- Victory... then defeat
CAR #1971-Reliant-Scimitar-SE5 / #Reliant-Scimitar-SE5 / #Reliant-Scimitar / #Reliant / #1971
Owned by Nigel Boothman (firstname.lastname@example.org)
Time owned Four years
Miles this month 250
Costs this month £325
Previously Tried to get the car going. Failed.
A sticky starter motor foiled me at the end of the last report, but with that removed, tested and replaced (having found nothing amiss) the car had no excuses left. Time to start that rebuilt engine.
At this point I thought of all that money I’d handed to the engine builder back in 2015 and of the two years the engine had remained stationary, bar periodic rotations by hand to make sure everything still moved. So I felt the first start and subsequent break-in should be performed in the presence of someone who’d done such things before.
Luckily I knew Leroy Grimwood, of Dunedin Performance Centre, Edinburgh. With the car transported across town, we gave it a fill of Miller’s running-in oil, span the oil pump drive with an electric drill, fitted the distributor and turned the key.
The engine burst into life, and continued to roar strongly for the 15 or so minutes deemed adequate to break in all those internal surfaces. With finer timing adjustment and some help from Leroy to make sure the brakes and lights were MoT-worthy, the Scimitar passed its first test in three years.
All was not well, however. A serious running fault developed as soon as the engine was up to temperature, or if it was parked after a short run and left for a few minutes. Convinced it was fuel vaporisation, I spent hours moving fuel pipes, even re-employing the mechanical pump I’d bypassed when an electric one was fitted. Still no joy.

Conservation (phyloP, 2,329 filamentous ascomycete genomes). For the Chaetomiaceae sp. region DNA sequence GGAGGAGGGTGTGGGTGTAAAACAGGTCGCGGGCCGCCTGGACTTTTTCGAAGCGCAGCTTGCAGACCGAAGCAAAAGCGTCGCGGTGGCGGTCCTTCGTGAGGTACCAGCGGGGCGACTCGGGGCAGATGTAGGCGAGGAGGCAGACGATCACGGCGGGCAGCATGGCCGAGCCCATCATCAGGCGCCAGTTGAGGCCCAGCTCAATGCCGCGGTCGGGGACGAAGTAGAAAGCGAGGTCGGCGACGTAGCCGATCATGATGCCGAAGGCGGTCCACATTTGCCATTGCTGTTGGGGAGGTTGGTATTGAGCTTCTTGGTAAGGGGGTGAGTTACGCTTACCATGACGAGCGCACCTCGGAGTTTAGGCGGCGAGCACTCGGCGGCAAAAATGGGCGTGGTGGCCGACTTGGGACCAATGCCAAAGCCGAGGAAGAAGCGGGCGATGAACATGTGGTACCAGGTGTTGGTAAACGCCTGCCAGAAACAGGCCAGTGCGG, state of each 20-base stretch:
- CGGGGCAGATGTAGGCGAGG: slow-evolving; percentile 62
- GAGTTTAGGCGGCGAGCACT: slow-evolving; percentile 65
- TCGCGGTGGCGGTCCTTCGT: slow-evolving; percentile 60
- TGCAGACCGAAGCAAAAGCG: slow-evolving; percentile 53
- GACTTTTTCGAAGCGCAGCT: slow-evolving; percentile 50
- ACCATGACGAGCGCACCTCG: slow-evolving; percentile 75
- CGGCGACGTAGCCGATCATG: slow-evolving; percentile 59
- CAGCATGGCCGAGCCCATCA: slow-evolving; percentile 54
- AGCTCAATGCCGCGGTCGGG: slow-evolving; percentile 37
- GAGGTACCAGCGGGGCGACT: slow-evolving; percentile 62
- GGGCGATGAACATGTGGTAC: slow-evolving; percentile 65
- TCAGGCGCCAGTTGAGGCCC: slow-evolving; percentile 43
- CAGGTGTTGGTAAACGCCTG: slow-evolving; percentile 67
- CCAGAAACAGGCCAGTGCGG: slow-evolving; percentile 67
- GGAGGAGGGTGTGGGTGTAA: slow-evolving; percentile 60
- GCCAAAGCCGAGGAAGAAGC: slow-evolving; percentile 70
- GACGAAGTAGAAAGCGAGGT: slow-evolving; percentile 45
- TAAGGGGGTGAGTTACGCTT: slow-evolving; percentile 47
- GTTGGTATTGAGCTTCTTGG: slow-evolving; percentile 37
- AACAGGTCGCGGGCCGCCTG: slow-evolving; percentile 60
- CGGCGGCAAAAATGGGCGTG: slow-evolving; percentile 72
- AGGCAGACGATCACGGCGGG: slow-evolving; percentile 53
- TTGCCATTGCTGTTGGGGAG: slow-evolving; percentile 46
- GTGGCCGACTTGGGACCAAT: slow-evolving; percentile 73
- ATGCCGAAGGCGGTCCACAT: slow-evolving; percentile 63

I gave up and took the car for analysis on a Krypton machine at the Car Tuning Clinic at Holyrood, where the intermittent death of the HT voltage was discovered. And sure enough, my fuelling problem was electrical – the little electronic ignition unit in my freshly-rebuilt distributor was expiring when it got warm. With points and condenser re-fitted, it ran fine.
Well… it ran fine when we gave it 20o of ignition advance, though it was supposed to need only 12o to 14o. I was sure the TDC mark was accurate, but I needed some confidence for a 1000-mile ‘running in’ round trip to the Goodwood Revival. With the possibility of some unknown fault hanging over it just two days before the event, I had to take a view. And that view involved my 1991 VW Westfalia camper.
VW camper van stands ready in the unlikely event of Scimitar failure. 3.0-litre #V6 runs, but needs 20º ignition advance.